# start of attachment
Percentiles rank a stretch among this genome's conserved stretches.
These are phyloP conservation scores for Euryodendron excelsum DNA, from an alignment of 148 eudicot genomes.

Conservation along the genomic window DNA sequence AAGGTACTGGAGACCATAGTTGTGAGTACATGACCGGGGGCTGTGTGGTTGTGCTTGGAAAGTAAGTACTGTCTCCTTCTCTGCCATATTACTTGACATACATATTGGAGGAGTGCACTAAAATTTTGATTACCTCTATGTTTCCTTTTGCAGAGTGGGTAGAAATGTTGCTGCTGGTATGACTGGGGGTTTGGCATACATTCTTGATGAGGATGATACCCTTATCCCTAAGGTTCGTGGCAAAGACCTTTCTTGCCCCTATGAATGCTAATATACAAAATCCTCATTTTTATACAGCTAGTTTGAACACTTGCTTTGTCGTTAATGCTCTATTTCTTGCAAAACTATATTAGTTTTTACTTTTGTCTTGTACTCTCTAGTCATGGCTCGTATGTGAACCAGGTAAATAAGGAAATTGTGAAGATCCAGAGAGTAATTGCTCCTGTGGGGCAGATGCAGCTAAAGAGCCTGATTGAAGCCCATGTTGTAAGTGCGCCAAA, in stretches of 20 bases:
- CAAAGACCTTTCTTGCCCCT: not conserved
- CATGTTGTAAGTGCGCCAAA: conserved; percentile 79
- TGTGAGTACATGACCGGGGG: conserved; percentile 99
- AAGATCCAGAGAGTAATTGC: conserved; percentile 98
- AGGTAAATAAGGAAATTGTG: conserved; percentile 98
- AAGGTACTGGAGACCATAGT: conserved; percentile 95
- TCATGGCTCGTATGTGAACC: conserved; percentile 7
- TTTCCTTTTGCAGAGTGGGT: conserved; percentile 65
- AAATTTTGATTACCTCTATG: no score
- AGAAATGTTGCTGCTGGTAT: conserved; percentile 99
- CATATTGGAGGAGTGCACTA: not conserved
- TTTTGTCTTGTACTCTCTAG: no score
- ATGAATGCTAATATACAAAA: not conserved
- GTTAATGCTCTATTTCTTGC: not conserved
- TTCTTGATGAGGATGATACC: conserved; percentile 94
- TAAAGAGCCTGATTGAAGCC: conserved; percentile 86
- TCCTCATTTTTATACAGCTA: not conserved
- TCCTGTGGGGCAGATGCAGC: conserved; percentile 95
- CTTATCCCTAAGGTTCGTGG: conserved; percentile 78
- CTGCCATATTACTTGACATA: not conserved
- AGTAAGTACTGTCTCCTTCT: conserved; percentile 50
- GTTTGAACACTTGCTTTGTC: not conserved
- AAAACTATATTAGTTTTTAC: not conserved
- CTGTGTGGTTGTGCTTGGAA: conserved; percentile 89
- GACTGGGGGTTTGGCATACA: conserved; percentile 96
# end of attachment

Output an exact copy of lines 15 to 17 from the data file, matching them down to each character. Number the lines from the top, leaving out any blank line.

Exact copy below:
- TTTTGTCTTGTACTCTCTAG: no score
- ATGAATGCTAATATACAAAA: not conserved
- GTTAATGCTCTATTTCTTGC: not conserved